We often suggest to our clients that they carefully limit their exposure on social media. It is simple for insurance companies to track a claimant’s whereabouts if they are regularly posting on Facebook, and not making it private, uploading pictures on Instagram, or other people are tagging them in photos or discussing their whereabouts. An example of the use of social media to deny a claim occurred recently in Goros v. Sun Life Assurance Co., No. 2:16-cv-233-FtM-38CM, 2017 U.S. Dist. LEXIS 137446 (M.D. Fla. Aug. 28, 2017). Mr. Goros claimed that while he had a motorcycle he was sorrowfully unable to use it due to his back and arthritic conditions. However, social media of his girlfriend reported their long trips and motorcycle rides. The Court took this into account when challenging his credibility and as establishing his ability to perform occasional travel which was one of his job duties.
People that are disabled do not have to stay indoors, they can continue to perform their daily activities and readjust to live a full life with their impairment. However, if they demonstrate through their non-work activities that they can perform physical or mental requirements which are similar to those of the workplace, or if they are more social than they claim to be, this creates potentially legitimate concerns by the disability insurance company of the veracity of the claim and the depth and breadth of the impairment.
It is notable that many states, including New Jersey have passed laws regulating an employer’s access to the personal account social media website of an employee.
Effective December 1, 2013, New Jersey joined an expanding list of states that prohibit employers from requesting employees and job applicants to provide access to their private social media accounts.
C.34:6B-6 Prohibited actions by employers.
- No employer shall require or request a current or prospective employee to provide or disclose any user name or password, or in any way provide the employer access to, a personal account through an electronic communications device.
C.34:6B-7 Waiver, limitation of protection prohibited.
- No employer shall require an individual to waive or limit any protection granted under this act as a condition of applying for or receiving an offer of employment. An agreement to waive any right or protection under this act is against the public policy of this State and is void and unenforceable.
Keep in mind that the law further provides that employers may access any information available in the public domain about current or prospective employees. Thus, it prohibits the online equivalent of an employer eavesdropping on private social media communications, while still allowing companies to use information the employee chooses to make public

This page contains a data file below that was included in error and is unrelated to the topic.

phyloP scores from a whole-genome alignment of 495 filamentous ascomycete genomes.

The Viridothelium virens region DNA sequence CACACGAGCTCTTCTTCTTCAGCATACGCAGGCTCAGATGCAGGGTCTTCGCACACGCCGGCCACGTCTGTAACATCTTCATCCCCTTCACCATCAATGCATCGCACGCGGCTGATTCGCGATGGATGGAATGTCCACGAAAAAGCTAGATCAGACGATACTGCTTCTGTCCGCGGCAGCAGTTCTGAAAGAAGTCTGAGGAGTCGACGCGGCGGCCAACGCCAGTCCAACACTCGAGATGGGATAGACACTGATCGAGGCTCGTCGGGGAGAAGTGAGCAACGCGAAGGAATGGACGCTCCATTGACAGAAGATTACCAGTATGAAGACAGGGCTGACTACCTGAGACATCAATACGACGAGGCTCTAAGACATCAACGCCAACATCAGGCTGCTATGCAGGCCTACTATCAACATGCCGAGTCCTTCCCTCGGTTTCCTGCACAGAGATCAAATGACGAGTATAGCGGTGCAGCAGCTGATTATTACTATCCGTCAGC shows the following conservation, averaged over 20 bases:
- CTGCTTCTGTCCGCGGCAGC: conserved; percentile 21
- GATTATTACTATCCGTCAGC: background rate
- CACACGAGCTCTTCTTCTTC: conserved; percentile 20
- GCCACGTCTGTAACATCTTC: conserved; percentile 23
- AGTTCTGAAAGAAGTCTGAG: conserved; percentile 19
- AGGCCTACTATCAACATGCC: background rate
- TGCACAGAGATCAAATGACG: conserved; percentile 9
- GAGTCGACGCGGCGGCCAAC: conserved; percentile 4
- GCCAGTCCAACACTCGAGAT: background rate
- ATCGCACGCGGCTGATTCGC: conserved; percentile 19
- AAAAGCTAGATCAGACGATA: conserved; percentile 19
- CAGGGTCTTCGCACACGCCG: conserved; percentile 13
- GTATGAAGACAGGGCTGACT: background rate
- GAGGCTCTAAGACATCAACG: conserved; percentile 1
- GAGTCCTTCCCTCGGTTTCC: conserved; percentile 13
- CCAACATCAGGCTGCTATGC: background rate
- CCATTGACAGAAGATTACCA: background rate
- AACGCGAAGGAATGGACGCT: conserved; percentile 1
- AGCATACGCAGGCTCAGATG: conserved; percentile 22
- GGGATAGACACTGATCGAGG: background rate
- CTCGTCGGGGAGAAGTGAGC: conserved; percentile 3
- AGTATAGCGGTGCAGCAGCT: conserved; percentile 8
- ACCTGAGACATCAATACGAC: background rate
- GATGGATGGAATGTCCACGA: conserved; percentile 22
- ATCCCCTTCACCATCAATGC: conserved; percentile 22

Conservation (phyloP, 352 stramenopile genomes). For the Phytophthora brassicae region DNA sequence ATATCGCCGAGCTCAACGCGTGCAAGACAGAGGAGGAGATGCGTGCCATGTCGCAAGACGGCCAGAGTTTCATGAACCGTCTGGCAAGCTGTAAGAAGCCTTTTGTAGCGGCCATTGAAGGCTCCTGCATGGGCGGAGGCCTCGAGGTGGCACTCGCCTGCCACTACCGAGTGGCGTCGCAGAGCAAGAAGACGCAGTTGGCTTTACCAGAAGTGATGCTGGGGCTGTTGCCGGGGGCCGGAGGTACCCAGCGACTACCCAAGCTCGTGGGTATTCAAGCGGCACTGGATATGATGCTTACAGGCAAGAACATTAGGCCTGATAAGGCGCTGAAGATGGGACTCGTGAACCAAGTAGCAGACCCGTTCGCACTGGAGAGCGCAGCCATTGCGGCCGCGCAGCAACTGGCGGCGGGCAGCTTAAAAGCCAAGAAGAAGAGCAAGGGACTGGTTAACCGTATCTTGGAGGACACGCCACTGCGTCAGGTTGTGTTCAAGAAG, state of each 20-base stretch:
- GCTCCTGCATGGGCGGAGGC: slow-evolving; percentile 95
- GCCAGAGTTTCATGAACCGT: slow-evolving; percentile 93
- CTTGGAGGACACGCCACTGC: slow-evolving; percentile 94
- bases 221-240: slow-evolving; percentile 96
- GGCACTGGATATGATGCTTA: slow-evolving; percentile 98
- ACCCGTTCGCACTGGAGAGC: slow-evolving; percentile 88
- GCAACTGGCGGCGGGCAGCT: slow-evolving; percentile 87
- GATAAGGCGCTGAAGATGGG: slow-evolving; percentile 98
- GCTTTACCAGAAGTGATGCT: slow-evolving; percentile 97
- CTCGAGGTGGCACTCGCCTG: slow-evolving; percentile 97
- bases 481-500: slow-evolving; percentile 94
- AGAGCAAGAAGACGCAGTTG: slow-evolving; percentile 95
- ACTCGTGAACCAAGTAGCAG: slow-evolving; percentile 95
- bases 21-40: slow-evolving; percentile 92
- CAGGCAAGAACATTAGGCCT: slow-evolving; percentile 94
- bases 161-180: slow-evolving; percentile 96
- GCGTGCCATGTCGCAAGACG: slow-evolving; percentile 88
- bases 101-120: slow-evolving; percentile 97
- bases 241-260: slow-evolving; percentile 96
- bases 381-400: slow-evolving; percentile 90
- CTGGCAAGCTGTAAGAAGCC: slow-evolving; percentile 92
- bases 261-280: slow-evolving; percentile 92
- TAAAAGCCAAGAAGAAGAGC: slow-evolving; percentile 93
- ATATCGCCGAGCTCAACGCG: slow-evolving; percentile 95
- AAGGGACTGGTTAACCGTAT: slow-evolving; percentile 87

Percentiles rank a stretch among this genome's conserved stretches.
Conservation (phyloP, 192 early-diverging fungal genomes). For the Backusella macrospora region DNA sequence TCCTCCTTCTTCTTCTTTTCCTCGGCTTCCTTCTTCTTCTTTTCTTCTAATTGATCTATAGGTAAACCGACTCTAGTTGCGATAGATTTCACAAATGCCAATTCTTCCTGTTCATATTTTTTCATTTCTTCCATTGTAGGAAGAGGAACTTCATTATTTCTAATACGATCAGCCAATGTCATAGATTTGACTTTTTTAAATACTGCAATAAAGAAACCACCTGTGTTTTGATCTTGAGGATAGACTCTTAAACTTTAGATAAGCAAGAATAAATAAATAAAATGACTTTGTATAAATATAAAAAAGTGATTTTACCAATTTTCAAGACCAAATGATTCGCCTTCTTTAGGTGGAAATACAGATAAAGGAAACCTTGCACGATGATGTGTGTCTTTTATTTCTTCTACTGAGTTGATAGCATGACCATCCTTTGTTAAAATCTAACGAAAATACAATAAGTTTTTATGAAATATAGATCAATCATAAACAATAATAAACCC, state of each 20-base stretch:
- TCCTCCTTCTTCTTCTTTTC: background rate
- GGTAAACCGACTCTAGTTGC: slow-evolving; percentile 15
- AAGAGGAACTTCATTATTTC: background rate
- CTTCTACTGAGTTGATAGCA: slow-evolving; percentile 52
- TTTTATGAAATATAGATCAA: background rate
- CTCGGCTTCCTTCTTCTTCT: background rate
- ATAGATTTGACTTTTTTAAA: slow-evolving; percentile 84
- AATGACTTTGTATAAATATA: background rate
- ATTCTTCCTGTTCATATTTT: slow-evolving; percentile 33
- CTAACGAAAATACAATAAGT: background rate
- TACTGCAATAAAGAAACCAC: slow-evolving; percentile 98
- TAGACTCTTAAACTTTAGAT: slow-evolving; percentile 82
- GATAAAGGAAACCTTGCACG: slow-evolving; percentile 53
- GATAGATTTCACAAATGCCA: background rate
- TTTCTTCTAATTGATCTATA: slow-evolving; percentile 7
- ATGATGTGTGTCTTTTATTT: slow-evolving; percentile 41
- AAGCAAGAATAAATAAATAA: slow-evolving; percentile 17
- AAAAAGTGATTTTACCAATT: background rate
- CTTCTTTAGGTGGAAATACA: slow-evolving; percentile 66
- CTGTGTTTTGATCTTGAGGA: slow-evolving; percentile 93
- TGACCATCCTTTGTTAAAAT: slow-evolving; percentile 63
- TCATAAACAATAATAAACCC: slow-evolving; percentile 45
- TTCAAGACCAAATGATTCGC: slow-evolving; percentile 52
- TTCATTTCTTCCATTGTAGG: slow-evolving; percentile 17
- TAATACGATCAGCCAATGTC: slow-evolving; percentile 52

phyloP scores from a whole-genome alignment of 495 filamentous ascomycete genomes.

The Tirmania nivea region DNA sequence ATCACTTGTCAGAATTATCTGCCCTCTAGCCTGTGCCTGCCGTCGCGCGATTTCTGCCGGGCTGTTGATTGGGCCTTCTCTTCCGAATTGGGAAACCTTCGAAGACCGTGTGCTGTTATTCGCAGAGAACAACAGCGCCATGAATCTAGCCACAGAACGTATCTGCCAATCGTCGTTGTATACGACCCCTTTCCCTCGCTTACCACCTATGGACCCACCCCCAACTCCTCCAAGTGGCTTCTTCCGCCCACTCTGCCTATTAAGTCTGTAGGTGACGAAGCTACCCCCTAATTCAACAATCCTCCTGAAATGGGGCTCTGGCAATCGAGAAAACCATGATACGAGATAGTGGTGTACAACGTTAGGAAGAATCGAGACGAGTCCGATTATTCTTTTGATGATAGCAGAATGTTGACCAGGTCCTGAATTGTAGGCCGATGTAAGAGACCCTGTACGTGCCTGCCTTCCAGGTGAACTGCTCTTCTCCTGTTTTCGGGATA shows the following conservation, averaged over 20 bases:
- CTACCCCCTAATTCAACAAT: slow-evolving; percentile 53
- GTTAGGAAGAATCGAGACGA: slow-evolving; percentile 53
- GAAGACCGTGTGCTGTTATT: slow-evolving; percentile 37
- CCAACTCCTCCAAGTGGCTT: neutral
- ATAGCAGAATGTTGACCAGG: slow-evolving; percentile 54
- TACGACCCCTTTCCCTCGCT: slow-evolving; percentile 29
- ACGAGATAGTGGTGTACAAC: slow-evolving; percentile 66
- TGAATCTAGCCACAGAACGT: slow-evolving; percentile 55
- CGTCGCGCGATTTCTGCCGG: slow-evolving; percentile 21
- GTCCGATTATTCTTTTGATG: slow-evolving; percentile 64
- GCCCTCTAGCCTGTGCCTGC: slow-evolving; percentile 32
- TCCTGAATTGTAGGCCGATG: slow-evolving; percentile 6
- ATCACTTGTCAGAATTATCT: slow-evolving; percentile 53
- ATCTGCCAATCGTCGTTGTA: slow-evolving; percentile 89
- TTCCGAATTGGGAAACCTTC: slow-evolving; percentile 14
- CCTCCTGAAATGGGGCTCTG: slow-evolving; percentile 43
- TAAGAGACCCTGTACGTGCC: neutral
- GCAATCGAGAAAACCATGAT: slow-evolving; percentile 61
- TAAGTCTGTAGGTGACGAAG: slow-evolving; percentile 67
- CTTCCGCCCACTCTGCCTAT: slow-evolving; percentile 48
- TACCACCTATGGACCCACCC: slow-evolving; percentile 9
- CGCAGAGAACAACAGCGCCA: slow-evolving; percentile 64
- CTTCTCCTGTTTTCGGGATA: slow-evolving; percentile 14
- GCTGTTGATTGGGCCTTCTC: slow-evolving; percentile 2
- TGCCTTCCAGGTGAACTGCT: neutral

Regarding our clients seeking disability benefits or on claim, we recommend they do not sign broadly worded authorizations sent to them by the insurers. Although it is reasonable to expect that insurers will need to obtain medical records and employment data, many authorizations presented to our disabled clients seek permission to obtain access to their IRS file, bank and financial records and to share this information with others. Once the information is released, it is no longer protected under law from re-disclosure. This type of unfettered access by the insurance industry to information irrelevant to the disability claim an unreasonable invasion of privacy. This type of broad authorization may also be used to gain access to a personal social media account.
Our final word of caution; Courts have granted Defendants access to claimants’ private website addresses in litigation. Therefore, just by making your Facebook “private,” doesn’t mean you should continue to post because there is a chance that down the road, a court may order that you provide an insurance company complete and unfettered access to your social media.
Our firm continues its services to the disabled, representing them from the inception of their claim as their voice to the insurance industry and remaining by their side as their advocate. Contact us at Bonny G. Rafel LLC for more information as to how we can assist you with your claim.